Invest 92L likely to become next Atlantic tropical threat
Hanna's winds lashed out with gusts of 100 mph recorded in some areas of Texas. Structures were seen blown away in Port Mansfield on July 25.
Yet another tropical system could be spawned in the Atlantic, as a very active July in the tropics continues. A tropical low originally dubbed Invest 92L had been upgraded to Potential Tropical Cyclone Nine by the National Hurricane Center (NHC) and could be the next named storm of the season.
Tropical Storm Warnings have been issued for all of the Leeward Islands, plus Martinique and Puerto Rico, including the U.S. Virgin Islands.
While the center was poorly defined and lacked a cyclonic circular motion it had maximum sustained winds of 40 mph with gust to 50 mph. The various masses of thunderstorms were moving westward at about 22 mph.
Both Gonzalo and Hanna became the earliest G and H-named storms on record in the Atlantic basin when they reached tropical-storm strength last week. Hanna ultimately became a hurricane, the first in the Atlantic basin this season, and made landfall in southern Texas on Saturday evening.
As AccuWeather predicted, it has been an early and active start to the 2020 Atlantic basin tropical season, so much so that five of the first eight-named storms this season are new record holders for the earliest-named storm for their letter.
This trend looks like it may continue in the Atlantic basin, perhaps even before the calendar closes in on August.
With Hanna burying itself in the mountains of Mexico, AccuWeather meteorologists have shifted their focus to what could be the next budding tropical system.
"A tropical low will continue moving generally west-northwestward across the Atlantic Ocean into midweek," said AccuWeather Senior Meteorologist Dan Pydynowski.
The National Hurricane Center currently gives this feature a 80% chance of development over the next 48 hours, and 90% chance over the next five days. Early Tuesday morning, the system was located about 750 miles east of the Windward Islands.
This zone, filled with warm ocean waters and light wind shear, is just the environment needed to help a tropical wave become a more organized tropical depression.
"There is a chance we could have the next tropical depression in the Atlantic Ocean in just a few days," Pydynowski added.
The area of likely development is the same spot where Gonzalo strengthened last week.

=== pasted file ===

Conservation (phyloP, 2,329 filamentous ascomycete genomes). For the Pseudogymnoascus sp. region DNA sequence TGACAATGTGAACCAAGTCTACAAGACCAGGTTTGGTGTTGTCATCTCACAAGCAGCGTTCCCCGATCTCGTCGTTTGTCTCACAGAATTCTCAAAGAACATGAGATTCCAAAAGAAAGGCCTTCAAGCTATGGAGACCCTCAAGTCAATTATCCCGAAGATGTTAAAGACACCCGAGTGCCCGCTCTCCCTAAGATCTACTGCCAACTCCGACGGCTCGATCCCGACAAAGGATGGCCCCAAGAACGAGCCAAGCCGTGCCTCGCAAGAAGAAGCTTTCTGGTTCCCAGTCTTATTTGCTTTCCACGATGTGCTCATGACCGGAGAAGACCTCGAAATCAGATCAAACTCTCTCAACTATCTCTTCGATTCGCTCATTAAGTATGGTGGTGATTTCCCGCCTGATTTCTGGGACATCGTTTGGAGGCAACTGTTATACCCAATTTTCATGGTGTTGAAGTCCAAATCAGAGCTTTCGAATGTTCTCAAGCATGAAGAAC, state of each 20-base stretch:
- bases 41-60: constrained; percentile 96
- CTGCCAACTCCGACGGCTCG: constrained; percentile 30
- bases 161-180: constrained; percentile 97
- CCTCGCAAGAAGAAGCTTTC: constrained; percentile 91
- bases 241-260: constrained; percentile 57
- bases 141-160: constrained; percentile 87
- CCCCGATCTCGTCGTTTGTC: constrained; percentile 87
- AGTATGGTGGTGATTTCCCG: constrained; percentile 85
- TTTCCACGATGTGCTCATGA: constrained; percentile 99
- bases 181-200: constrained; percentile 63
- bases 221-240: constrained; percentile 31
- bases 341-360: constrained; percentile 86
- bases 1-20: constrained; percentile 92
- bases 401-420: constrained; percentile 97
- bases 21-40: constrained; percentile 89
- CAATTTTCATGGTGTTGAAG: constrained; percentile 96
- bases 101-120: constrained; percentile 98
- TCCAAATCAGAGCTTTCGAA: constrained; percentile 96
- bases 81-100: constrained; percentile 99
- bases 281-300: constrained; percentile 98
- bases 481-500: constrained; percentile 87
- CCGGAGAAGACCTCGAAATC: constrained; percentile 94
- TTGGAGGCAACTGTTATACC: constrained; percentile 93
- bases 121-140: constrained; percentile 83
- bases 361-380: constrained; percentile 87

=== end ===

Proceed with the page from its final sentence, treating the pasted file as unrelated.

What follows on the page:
If the west or northwestward track continues in the coming days, this budding tropical depression could impact the Leeward Islands as early as midweek.
"Interests in and around the Caribbean should be carefully monitoring this tropical wave in the coming days," said Pydynowski.
Should this tropical low strengthen quickly enough, and reach tropical-storm strength, it would be given the next name on the list for the 2020 Atlantic hurricane season: Isaias, which is pronounced ees-ah-ee-ahs.
The name Isaias has yet to be attributed to a tropical system in the Atlantic. It was first added to the Atlantic tropical season roster after the name Ike was retired in 2008. The last time this list was used, in 2014, the season only produced eight-named storms, never reaching the ninth storm name (the I name) on the list.
Isaias, should it develop this week, would easily be another record-breaker to add to this season's tally. The earliest I-storm on record is Irene in 2005, which became a tropical storm on Aug. 7.
There have been a total of 40 I-named storms since naming began, and they are notorious for being retired. Eleven I-names from the Atlantic storm lists have been retired, the most out of any other letter in the alphabet.
Several waves are following behind the tropical low currently in the middle of the Atlantic Ocean. Many of these waves could have a chance at becoming better organized as we head into early August, despite the fact that the peak of the Atlantic tropical season, on average, takes place during late August to early September.
"The atmosphere over the next week or more favors a general rising motion in the Atlantic Ocean, which can, combined with strong tropical waves coming off of Africa, be quite favorable for development of systems," said AccuWeather Senior Meteorologist Alan Reppert.
Reppert added that a tropical wave pushed off the coast of Africa on Sunday, with a low chance that it could form into another organized tropical system later this week.
The 10th and 11th names on this year's tropical list, should they be needed, are Josephine and Kyle.
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